October 15 felt like Christmas morning with the release of Halloween Kills, the follow-up to the 2018 reboot of the Halloween franchise. Below is our spoiler-free review of Halloween Kills.
First, let’s talk about pacing and plot. There was simply too much story crammed into this 1-hour-and-45 minute movie. An additional 15 to 20 minutes would’ve allowed for some of the rushed scenes to be extended and therefore better constructed. However, considering Halloween Kills‘ attempts to focus on the story of the town rather than a few key characters, it makes sense that the movie feels like it’s exploding with story arcs. Unfortunately, this does result in quite a few characters being swept under the rug.
While the dialogue is weak due to choppy and repetitive writing, the overarching subplot about the town itself and the people who live in it delivers an emotional theme to the movie beyond the gore. The subplot about how the people of Haddonfield react to traumatic events is carefully constructed and adds to the franchise in a great way. As with any movie in the horror genre, there will be character choices that make you scratch your head. However, would the horror genre be what it is without questionable character choices? Someone has to be around to make a bad decision and get murdered, especially in a Halloween movie.
Jamie Lee Curtis and Anthony Michael Hall are incredible in their scenes together and maintain a grasp on audiences that only two iconic returning characters can. It was enjoyable to see Anthony Michael Hall as Tommy again. However, much like the 1981 Halloween 2, Curtis is underutilized and does not receive enough screen time. It would’ve been nice to figure out a way to bring Laurie into the sequel’s story more rather than condemning her to a hospital bed for most of the movie.
The cinematography is certainly elevated this time around, with some unique camera angles showcasing murders in a new light. Part of the reason horror remakes/reboots are continually successful is the vast amount of improvement to filmmaking technology, and that is definitely apparent in this movie. The score, as is typical with the Halloween franchise, is beautiful and adds to the suspense of certain scenes in all the right ways.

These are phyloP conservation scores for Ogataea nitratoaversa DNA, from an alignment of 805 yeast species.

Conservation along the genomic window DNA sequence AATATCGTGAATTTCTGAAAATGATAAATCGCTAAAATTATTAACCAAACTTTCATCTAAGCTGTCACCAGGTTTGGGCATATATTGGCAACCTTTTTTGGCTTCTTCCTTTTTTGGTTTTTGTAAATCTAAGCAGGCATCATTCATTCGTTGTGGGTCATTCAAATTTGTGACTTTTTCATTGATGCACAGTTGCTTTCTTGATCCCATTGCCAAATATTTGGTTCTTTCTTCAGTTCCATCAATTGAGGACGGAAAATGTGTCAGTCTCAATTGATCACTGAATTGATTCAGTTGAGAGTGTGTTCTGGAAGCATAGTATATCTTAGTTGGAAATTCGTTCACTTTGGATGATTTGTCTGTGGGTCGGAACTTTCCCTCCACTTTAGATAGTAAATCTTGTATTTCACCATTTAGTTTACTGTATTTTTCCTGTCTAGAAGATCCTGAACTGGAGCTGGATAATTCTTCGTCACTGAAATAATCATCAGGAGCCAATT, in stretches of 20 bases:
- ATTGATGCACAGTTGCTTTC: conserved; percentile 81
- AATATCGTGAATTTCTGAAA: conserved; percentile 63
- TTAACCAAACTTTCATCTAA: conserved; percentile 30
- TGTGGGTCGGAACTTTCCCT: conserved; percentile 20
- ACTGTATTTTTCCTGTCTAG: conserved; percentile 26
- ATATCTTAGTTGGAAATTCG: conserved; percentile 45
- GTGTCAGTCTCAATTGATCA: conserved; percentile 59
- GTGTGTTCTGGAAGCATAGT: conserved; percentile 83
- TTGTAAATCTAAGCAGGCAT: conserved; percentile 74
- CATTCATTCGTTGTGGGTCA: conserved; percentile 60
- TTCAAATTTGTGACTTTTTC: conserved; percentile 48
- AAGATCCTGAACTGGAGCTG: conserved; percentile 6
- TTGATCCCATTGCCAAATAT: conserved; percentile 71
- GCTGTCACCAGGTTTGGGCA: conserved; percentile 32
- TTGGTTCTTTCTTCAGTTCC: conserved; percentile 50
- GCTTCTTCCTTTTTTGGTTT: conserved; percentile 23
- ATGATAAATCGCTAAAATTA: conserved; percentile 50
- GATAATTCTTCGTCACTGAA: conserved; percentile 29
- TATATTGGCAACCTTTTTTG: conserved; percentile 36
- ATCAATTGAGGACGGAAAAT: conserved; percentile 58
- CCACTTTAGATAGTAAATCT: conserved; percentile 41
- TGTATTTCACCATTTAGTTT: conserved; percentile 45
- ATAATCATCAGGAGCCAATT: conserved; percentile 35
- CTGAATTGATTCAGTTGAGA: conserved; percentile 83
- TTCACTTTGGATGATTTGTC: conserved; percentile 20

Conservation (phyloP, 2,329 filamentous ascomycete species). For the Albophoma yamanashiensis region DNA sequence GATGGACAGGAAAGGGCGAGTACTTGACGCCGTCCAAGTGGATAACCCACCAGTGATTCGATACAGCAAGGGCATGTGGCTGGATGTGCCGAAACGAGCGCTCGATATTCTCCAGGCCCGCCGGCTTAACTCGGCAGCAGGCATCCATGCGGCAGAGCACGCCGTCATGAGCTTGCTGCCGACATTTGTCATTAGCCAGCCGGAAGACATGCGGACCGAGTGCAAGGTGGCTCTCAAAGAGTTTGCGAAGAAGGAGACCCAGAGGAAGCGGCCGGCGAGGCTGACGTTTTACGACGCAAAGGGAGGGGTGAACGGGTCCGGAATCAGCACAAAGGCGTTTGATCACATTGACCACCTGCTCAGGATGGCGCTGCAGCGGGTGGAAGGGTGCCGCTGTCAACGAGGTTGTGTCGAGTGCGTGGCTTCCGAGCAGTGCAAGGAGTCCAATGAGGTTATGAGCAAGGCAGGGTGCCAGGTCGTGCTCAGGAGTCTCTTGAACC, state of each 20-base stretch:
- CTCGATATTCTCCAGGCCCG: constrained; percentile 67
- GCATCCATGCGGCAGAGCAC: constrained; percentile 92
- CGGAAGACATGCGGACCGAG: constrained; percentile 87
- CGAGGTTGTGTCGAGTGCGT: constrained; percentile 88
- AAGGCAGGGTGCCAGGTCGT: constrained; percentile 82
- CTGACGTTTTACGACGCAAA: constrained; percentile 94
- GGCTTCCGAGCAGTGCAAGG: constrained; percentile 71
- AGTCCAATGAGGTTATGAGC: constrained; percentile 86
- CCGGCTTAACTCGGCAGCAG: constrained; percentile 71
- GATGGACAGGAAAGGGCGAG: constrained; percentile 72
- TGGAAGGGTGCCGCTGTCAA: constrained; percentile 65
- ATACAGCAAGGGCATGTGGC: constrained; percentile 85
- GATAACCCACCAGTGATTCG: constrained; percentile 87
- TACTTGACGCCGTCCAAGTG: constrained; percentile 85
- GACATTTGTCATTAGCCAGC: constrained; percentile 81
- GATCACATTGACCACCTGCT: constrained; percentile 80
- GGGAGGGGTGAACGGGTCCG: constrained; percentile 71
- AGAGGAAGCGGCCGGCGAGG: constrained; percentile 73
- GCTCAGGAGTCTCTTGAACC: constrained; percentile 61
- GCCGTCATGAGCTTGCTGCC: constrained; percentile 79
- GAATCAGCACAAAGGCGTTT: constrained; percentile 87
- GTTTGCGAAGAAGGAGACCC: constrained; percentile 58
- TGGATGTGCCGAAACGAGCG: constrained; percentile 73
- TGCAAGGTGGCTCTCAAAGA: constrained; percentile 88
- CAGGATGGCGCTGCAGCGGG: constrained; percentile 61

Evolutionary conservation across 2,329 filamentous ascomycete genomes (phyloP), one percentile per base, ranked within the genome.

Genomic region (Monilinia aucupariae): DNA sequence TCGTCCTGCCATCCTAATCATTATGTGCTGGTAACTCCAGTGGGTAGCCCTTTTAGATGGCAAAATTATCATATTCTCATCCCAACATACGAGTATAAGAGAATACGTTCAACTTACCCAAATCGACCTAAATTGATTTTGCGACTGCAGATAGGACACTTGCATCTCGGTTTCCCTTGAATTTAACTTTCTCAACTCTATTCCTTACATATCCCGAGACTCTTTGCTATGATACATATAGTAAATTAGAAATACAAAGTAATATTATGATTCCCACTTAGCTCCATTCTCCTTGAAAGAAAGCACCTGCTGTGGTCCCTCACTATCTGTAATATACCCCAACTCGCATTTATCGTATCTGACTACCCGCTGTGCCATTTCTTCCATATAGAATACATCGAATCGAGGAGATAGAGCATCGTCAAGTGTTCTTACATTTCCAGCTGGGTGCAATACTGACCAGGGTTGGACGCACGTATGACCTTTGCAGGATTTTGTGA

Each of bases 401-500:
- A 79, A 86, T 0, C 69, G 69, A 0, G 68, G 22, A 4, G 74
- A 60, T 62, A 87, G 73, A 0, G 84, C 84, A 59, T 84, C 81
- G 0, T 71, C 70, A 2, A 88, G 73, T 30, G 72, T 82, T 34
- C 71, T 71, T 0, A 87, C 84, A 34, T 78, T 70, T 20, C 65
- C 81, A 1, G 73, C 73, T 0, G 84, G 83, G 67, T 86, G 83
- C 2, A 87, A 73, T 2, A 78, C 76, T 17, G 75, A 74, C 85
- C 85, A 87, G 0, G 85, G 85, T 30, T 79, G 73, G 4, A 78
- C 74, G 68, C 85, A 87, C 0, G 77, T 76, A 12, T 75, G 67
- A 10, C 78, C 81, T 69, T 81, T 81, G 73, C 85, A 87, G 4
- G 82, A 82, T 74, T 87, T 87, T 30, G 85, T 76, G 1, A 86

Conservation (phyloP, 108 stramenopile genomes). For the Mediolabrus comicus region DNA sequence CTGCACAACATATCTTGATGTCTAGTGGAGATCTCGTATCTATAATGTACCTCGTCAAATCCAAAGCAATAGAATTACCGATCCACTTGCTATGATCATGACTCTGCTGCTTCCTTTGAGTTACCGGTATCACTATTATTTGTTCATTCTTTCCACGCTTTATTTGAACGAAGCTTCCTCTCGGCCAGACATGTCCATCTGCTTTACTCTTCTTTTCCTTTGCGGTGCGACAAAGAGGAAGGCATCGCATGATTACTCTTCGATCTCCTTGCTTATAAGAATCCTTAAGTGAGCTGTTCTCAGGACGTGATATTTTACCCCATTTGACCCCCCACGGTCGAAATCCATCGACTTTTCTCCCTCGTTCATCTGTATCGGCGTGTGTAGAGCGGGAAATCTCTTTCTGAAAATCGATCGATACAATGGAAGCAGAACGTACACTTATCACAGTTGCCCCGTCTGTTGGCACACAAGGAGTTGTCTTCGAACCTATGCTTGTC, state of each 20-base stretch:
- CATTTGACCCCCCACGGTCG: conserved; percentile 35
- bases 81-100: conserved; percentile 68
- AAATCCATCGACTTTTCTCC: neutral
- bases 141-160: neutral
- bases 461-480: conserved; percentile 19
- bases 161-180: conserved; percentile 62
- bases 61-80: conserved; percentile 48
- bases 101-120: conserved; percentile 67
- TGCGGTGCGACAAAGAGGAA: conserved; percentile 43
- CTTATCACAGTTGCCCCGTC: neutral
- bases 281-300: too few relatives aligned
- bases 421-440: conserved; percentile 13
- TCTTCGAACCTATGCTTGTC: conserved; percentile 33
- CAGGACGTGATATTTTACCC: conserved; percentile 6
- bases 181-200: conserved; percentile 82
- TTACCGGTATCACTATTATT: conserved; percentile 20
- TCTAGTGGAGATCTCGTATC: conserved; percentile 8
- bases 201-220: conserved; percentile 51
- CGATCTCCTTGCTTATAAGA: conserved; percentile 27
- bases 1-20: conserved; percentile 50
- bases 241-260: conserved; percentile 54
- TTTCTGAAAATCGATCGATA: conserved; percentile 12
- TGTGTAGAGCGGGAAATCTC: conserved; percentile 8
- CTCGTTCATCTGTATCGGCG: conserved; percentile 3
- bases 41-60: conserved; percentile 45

The gore in this movie rivals the gore in the Rob Zombie version of this franchise, so squeamish viewers should be aware of that before going into the movie. If you like your horror movies to be full of blood and gruesome murder, Halloween Kills is definitely the horror movie for you. If you like your horror movies to actually scare you, on the other hand, this movie may disappoint. While there are plenty of suspenseful scenes, the movie does fail to provide jump scares and bone-chilling moments.
Now to discuss the true focus of the Halloween franchise: Michael Myers. Everything about this depiction of Michael is phenomenal. From his screen presence, to his mask, to the way he commits brutal murders are perfect representations of this long-standing and infamous character.
Overall, Halloween Kills may not be a true horror movie, but it is an amazing slasher movie with plenty of blood to make fans queasy. Will Halloween Kills be winning awards anytime soon? Probably not, but it’s still an enjoyable addition to the genre and franchise that audiences should give a watch this October.
Halloween Kills is in theaters now and streaming on Peacock for premium subscribers.